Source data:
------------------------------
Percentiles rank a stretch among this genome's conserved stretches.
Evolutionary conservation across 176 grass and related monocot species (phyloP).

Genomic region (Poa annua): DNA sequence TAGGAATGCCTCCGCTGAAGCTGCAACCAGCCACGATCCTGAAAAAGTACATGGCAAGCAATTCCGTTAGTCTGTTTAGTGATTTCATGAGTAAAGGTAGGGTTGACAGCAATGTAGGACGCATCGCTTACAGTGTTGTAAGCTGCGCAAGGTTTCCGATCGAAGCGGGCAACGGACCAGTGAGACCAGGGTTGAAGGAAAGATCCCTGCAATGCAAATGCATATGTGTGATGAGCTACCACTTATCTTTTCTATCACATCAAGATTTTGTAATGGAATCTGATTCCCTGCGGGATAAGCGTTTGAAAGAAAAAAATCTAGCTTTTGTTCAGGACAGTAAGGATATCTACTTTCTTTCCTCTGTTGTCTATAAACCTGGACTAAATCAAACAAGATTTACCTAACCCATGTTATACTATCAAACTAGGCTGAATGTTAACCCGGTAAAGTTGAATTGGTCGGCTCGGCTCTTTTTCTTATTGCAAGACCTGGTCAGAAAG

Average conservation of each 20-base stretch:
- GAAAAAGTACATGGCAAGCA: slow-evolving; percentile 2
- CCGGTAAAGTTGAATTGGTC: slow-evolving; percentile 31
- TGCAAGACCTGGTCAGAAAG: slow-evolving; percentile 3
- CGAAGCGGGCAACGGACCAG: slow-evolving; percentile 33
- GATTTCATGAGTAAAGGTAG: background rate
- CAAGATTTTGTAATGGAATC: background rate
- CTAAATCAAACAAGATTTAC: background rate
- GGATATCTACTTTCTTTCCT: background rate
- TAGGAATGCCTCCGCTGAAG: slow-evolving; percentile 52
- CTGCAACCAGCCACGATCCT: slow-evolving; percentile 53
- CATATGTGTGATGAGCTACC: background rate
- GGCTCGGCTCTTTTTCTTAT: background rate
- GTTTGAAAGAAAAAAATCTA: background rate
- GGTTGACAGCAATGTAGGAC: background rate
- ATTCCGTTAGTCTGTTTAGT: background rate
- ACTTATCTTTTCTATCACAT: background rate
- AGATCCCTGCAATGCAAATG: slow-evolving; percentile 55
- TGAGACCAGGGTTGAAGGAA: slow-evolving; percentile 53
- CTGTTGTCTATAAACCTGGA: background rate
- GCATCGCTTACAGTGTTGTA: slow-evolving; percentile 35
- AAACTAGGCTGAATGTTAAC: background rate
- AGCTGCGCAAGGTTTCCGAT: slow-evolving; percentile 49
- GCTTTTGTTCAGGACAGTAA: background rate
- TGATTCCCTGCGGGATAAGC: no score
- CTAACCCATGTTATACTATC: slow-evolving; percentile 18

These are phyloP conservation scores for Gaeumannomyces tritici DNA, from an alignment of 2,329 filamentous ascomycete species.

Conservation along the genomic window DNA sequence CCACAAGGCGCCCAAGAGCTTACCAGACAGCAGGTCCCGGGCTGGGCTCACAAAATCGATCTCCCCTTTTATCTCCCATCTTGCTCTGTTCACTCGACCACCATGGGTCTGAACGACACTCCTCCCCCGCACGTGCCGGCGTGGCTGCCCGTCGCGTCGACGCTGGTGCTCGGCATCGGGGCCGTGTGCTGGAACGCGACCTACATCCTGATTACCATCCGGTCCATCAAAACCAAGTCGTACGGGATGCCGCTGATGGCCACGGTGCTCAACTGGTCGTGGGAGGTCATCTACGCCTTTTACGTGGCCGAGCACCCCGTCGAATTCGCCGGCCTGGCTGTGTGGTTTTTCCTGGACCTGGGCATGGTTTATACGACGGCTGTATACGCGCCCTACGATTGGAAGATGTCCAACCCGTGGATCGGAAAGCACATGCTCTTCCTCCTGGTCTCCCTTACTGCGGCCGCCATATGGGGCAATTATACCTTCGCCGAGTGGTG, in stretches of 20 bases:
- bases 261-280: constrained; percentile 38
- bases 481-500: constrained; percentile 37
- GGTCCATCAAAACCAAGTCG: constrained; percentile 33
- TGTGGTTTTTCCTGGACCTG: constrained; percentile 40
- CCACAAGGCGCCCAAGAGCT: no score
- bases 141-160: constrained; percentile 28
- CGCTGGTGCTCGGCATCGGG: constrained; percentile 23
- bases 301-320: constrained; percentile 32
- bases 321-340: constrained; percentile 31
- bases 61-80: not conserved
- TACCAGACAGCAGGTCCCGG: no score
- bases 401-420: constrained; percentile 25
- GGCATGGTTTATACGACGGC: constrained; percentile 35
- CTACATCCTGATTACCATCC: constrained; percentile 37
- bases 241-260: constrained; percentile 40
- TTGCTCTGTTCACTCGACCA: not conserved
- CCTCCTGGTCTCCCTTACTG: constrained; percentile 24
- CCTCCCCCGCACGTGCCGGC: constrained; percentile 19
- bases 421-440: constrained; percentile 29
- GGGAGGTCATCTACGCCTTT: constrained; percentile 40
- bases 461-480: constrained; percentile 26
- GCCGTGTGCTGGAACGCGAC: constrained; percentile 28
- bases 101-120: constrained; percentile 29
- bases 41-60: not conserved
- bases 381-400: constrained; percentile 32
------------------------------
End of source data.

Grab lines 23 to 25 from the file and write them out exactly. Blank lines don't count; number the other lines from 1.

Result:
- CTGTTGTCTATAAACCTGGA: background rate
- GCATCGCTTACAGTGTTGTA: slow-evolving; percentile 35
- AAACTAGGCTGAATGTTAAC: background rate